Holding your sweet newborn’s hand as he struggles to survive. Seemingly endless nights in the NICU. Hours crying, wondering whether your baby will make it. And finally, the all-encompassing, soul-shattering grief you feel when your little guy breathes his last breath.
It all sounds like a nightmare, but that nightmare is all too real for many mothers. It’s certainly a reality that Kelsey Nixon and her family understand.
BYU-Grad and member of The Church of Jesus Christ of Latter-day Saints Kelsey Nixon came to national fame when she was one of the final four contestants for “Food Network Star.” Her career afterward took off in a full-on sprint as she landed her own show on the Cooking Channel; a show that has been on television for six years now. Nixon has had her share of fame and fortune, achieving a career and celebrity-status that others only dream of — yet that didn’t mean everything to Nixon.
What else did Nixon yearn for? Family.
Nixon and her husband Robby Egan rejoiced at the idea of building a family, and were understandably overjoyed when they became pregnant with their first child, Oliver. However, when Oliver was born at 28 weeks — an entire 12 weeks early — it was a great cause of concern for the couple. Thankfully, after nearly two months in the NICU, Oliver pulled through and now, years later, Nixon reports on the Rachael Ray Show that he is “developmentally caught up and just thriving.”
Unfortunately, though the story of their second son has the same beginning, it has a different ending.
Nixon and her husband became pregnant with their second child, Leo, a couple of years ago. Leo was born 15 weeks early, weighing less than 1 lbs. A fighter, Leo fought to hold on. Yet his body couldn’t support itself, and after 30 days, Leo returned to his Father in Heaven, leaving a heartbroken but faithful family behind.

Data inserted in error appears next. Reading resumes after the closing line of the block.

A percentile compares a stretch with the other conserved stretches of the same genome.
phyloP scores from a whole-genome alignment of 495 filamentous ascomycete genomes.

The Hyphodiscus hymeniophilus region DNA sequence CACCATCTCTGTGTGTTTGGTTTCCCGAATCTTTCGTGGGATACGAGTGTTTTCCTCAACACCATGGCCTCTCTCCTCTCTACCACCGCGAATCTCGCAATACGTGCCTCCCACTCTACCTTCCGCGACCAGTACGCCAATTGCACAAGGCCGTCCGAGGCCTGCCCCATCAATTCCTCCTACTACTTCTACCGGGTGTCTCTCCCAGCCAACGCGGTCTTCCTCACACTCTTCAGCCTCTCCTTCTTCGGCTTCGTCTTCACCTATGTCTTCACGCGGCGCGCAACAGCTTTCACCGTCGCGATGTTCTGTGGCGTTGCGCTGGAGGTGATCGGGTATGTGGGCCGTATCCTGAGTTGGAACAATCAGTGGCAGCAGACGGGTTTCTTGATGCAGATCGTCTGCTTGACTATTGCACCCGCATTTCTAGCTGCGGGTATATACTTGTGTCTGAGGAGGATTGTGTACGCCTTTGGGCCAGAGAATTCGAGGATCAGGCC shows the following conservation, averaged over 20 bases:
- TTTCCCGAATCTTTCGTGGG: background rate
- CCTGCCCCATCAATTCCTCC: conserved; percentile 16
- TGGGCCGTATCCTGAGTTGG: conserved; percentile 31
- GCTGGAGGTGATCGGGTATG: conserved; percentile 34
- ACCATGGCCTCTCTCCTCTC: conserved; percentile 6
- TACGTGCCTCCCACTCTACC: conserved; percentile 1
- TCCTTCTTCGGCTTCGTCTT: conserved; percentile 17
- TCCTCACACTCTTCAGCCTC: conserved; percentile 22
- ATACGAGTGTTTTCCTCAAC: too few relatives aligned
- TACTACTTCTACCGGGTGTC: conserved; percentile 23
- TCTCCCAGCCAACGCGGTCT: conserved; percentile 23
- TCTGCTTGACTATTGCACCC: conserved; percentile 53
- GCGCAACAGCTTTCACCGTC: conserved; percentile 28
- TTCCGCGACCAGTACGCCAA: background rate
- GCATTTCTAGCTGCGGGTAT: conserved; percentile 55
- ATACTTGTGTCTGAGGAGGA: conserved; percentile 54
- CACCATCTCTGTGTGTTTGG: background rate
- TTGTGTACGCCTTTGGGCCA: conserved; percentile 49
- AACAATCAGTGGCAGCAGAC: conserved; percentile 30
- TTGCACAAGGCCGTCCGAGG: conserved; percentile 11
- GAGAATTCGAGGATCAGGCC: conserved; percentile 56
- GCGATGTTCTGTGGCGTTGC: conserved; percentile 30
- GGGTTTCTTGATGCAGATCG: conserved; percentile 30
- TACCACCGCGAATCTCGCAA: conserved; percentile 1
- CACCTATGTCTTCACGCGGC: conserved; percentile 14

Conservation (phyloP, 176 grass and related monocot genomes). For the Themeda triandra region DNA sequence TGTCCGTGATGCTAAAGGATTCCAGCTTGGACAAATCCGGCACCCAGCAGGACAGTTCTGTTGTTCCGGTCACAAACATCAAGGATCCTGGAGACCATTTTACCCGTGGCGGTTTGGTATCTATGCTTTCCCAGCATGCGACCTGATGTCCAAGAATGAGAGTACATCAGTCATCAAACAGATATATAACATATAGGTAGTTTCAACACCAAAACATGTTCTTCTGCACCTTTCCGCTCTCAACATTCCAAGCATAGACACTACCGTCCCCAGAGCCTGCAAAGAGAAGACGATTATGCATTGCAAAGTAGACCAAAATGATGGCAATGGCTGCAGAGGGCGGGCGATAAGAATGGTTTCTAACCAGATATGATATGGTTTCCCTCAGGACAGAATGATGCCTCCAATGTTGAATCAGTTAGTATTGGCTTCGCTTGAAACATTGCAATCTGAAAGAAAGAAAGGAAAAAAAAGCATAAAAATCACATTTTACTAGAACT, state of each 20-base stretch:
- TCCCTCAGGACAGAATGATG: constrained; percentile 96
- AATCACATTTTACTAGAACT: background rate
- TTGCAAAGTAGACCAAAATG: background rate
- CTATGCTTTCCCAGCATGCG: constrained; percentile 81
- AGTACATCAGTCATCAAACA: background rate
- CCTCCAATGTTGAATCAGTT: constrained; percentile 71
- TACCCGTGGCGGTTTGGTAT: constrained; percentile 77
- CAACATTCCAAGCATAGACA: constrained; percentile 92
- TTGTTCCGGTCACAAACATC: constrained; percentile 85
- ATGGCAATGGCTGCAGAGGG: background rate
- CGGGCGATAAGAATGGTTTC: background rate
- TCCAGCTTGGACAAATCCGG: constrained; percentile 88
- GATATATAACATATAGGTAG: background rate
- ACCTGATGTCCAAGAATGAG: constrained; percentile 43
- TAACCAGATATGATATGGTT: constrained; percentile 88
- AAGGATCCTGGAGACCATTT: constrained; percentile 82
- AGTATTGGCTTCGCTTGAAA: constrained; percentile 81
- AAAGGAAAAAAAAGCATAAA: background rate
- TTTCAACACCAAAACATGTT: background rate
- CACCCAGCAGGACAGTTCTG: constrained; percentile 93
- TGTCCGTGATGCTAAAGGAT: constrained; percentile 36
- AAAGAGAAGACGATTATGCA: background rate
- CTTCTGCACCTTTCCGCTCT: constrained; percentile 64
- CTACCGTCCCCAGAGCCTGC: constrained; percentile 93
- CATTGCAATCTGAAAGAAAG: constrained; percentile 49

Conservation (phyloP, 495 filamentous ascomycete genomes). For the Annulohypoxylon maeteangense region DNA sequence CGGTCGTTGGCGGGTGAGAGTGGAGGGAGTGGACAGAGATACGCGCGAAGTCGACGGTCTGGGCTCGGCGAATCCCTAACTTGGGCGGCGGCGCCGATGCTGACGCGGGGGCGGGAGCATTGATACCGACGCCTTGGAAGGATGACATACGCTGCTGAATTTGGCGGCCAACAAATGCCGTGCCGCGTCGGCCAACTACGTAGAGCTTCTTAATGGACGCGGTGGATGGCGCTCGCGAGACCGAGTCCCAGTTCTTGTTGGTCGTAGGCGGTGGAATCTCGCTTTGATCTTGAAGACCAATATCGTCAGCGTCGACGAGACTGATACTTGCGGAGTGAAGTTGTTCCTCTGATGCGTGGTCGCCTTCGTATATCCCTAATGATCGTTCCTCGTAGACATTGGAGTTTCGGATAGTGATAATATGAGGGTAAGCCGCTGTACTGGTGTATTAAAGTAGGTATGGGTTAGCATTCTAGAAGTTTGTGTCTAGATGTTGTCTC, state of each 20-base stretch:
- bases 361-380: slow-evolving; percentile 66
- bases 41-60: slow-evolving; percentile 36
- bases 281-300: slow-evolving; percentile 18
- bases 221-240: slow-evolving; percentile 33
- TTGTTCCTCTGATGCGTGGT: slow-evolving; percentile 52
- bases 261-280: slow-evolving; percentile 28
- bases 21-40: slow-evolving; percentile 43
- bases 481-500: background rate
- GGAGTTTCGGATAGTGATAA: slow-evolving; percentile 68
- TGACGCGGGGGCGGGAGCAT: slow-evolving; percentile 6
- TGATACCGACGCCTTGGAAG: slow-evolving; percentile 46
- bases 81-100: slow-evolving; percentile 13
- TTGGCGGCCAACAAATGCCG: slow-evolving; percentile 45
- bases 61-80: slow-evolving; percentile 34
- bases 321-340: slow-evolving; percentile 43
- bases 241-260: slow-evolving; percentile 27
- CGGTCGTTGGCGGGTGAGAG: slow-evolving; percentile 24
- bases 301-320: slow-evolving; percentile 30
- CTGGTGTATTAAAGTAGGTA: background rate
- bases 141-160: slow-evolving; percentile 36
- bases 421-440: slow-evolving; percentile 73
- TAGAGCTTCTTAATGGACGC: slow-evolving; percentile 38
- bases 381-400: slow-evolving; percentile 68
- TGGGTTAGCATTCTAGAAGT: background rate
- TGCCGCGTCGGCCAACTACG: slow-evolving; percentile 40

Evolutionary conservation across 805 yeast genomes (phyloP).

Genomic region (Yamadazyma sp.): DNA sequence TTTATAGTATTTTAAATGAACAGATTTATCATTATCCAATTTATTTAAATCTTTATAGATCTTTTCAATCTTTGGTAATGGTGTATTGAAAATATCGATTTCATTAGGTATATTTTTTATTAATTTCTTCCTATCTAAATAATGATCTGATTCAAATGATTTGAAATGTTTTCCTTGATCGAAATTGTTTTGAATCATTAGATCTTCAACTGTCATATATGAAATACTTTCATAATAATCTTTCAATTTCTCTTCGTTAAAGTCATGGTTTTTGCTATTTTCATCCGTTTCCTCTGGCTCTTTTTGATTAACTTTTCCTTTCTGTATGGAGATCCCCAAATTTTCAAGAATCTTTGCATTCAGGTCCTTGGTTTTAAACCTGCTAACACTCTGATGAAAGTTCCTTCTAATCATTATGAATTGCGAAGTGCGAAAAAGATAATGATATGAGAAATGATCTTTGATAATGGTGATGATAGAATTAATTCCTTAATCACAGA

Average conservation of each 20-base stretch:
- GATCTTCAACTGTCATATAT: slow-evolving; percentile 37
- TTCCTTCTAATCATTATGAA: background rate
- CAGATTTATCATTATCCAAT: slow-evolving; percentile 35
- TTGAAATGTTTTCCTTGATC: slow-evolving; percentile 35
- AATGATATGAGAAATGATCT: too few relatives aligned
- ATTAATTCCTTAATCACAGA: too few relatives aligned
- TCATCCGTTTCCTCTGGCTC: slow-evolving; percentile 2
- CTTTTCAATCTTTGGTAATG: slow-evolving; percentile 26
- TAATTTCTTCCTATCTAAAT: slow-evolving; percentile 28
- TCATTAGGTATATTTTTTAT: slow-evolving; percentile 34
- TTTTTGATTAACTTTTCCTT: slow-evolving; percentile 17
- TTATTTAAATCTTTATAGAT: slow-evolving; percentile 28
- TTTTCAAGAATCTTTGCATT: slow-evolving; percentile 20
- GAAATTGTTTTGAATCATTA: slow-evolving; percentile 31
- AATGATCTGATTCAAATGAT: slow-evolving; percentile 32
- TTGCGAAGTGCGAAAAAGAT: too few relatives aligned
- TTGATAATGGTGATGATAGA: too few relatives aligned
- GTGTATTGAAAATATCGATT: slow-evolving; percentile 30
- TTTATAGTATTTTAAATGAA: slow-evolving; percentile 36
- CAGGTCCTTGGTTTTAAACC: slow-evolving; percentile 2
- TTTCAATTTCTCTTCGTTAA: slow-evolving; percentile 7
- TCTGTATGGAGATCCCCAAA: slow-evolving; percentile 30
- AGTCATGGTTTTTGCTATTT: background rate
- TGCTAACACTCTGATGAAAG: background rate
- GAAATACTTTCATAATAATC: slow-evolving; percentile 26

Despite the fact that it’s “something [they’re still] dealing with,” Nixon shares that she and her husband did not lose hope. They wanted another child, but because of Nixon’s last two pregnancies, doctors suggested that pregnancy may not be the best option for Nixon’s family. And after weighing their choices, they decided their doctors were right.
So they went with another option: gestational surrogacy.
With gestational surrogacy, the baby will genetically be Nixon and her husband’s. The only difference from regular pregnancy is that this baby (a little girl) will be carried by another woman; in this case, Robby’s sister.
Nixon says that they “couldn’t be more grateful,” but she admits that emotionally, she has been “all over the place.”
“We experience feelings of just absolute gratitude. We’re so grateful that she’s doing this incredible thing for our family. And then I experience a lot of stress as well; I worry that I won’t feel connected to the baby,” Nixon says. She also discusses being nervous to buy things for the baby because “[she] did that once and no baby came home.”
In August via her blog, Nixon revealed that she and her family were expecting a baby girl. She expressed feeling “cautiously optimistic,” and seems to continue to feel that way. But in spite of their fears, Nixon writes on her blog that her family continues to press forward, waiting for the day when they can hold their baby girl — and hoping that others can feel that same joy.
“My heart aches for those who are desperately trying to start a family or grow their family. I have gained so much respect for those who literally fight to get their families here in many different ways. My hope is that by sharing our story, we can offer a glimmer of hope that the outcome can be a happy one (fingers crossed),” Nixon records.